Holders of Schengen and US visas are now eligible for the new Saudi Arabia Tourist Visa.

Last month, Saudi Arabia launched a new Tourist e-Visa which is available to a select few nations, including the US, EU, United Kingdom, and several Asian countries. Now, the Kingdom has extended the possibility of a tourist visa to those who already have a visa for the US or Schengen.

Ahmad Al-Khateeb, chairman of the Saudi Commission for Tourism and National Heritage, said in a statement:

“Opening Saudi Arabia to international tourists is a historic moment for our country. Generous hospitality is at the heart of Arabian culture and we look forward to showing our guests a very warm welcome. To visitors, we say: be among the first to discover and explore the treasures of Arabia. To investors we say: become part of the fastest-growing tourism sector on earth.”

Saudi Arabia launched the visa in an effort to boost the tourism industry and move the focus of its economy away from oil. If you are eligible for the new tourist visa, you can apply online and it promises to process within 30 minutes. The visa is valid for one year, allows multiple entries, and costs around $120, including health insurance coverage.

However, along with the visa, Saudi Arabia also implemented a public decency code that warns tourists against public displays of affection and requires them to dress “modestly”.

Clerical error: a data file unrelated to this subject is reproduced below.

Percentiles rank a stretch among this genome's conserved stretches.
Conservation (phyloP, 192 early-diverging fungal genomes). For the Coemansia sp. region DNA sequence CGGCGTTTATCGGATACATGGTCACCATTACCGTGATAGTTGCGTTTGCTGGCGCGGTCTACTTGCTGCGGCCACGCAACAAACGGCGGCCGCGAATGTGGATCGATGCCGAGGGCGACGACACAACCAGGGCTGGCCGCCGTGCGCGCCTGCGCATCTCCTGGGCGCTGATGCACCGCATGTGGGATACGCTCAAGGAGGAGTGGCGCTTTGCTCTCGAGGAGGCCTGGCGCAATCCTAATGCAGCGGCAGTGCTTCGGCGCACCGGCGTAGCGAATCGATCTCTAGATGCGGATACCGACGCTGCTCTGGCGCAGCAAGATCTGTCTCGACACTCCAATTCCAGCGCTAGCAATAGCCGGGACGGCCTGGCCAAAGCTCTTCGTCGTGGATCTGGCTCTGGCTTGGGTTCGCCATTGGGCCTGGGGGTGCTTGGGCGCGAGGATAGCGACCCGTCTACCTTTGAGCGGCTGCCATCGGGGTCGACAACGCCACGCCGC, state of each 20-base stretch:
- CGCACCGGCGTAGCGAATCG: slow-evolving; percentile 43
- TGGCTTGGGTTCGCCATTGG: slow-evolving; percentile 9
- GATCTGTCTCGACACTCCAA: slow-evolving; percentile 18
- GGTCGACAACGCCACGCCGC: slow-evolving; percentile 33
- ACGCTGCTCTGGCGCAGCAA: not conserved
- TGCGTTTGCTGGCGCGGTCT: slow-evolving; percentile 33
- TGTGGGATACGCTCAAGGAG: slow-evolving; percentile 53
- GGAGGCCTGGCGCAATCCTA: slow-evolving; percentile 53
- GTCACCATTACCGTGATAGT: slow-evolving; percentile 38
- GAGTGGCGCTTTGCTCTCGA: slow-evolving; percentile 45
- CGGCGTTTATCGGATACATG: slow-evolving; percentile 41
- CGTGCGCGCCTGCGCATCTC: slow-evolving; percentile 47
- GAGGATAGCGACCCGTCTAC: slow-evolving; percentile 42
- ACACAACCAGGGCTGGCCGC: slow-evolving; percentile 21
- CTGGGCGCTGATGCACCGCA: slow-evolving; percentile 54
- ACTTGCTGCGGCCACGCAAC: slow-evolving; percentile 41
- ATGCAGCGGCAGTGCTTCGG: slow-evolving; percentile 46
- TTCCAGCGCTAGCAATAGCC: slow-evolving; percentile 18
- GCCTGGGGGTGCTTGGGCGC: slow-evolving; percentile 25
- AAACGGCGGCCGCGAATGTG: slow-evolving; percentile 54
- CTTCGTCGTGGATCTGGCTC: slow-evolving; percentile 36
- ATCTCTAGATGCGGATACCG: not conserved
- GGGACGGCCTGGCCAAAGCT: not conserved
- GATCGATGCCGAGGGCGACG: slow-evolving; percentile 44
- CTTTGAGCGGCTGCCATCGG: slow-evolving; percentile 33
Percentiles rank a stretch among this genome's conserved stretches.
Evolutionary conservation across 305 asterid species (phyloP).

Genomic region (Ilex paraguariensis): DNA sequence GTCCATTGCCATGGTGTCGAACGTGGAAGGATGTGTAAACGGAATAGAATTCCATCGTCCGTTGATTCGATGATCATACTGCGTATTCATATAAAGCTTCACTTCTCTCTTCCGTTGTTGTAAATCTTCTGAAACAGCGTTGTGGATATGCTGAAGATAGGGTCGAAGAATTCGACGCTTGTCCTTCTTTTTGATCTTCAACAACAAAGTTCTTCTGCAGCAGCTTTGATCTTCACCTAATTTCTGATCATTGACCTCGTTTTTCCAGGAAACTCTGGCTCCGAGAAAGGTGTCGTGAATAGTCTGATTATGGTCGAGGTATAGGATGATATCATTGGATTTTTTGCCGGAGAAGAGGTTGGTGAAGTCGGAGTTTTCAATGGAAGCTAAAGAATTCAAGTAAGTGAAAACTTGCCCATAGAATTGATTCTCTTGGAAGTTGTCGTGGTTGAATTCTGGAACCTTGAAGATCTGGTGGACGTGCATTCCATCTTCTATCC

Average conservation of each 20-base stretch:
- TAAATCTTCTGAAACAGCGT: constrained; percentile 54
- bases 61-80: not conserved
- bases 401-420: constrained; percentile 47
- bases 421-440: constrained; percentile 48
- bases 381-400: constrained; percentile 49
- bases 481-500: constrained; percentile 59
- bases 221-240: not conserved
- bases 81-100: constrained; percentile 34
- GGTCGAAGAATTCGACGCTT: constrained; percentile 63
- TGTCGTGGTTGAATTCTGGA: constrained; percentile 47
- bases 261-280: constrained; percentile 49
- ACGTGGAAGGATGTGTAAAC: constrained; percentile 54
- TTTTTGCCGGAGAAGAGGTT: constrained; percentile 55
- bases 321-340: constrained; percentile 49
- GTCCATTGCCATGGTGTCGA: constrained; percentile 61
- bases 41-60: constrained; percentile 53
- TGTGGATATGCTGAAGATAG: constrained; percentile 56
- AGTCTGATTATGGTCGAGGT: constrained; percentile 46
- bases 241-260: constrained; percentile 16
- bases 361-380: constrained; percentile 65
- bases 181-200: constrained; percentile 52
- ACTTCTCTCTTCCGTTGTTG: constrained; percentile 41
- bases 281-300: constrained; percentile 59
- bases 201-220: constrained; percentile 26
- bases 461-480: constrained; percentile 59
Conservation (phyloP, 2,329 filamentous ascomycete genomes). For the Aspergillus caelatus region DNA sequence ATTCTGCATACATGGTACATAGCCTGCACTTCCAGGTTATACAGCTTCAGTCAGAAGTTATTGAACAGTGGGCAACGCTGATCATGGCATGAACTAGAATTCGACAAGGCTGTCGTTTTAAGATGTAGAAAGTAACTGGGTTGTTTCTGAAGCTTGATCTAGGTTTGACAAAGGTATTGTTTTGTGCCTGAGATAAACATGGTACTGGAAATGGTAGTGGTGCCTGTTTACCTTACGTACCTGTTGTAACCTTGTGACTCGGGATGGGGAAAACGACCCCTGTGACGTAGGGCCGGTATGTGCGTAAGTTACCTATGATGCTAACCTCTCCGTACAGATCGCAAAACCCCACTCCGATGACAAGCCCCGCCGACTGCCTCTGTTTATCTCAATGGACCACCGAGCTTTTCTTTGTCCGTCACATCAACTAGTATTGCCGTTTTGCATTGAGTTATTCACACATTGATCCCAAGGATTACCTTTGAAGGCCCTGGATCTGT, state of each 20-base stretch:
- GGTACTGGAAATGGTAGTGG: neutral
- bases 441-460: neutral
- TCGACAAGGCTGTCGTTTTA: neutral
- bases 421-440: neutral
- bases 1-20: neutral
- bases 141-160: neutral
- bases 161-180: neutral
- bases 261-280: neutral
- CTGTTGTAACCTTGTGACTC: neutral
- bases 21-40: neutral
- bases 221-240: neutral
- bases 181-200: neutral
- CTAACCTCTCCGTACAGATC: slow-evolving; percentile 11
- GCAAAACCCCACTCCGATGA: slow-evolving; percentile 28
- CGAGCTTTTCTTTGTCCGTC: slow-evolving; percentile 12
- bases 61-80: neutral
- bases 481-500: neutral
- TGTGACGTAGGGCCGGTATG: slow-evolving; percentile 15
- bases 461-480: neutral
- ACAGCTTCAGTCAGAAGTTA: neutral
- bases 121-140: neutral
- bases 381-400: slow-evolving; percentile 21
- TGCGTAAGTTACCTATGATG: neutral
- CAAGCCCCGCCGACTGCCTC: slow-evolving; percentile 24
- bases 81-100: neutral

Here’s all you need to know about the new Saudi Arabia Tourist e-Visa.

Up until last month, foreigners were not allowed to enter the Saudi Arabian Kingdom simply for tourism purposes. Visas were mainly available to Muslim pilgrims who wished to visit the holy cities of Mecca and Medina, to business travelers, and resident workers and their dependents.

However, the new tourist e-Visa is the latest on a string of new, more liberal, reforms taken by Saudi Arabia in the last two years, including allowing women to drive and abolishing the need for “male guardianship”.

In August 2017, the Crown Prince Mohammed bin Salman announced a project promising to turn several islands on the Red Sea into luxury resorts, where the strict laws of the country do not apply.

In early 2018, it announced it would allow women over the age of 25 to travel alone, without needing to be accompanied by a male guardian. It also first implemented temporary visas for foreigners wishing to attend sporting and cultural events in Saudi Arabia.

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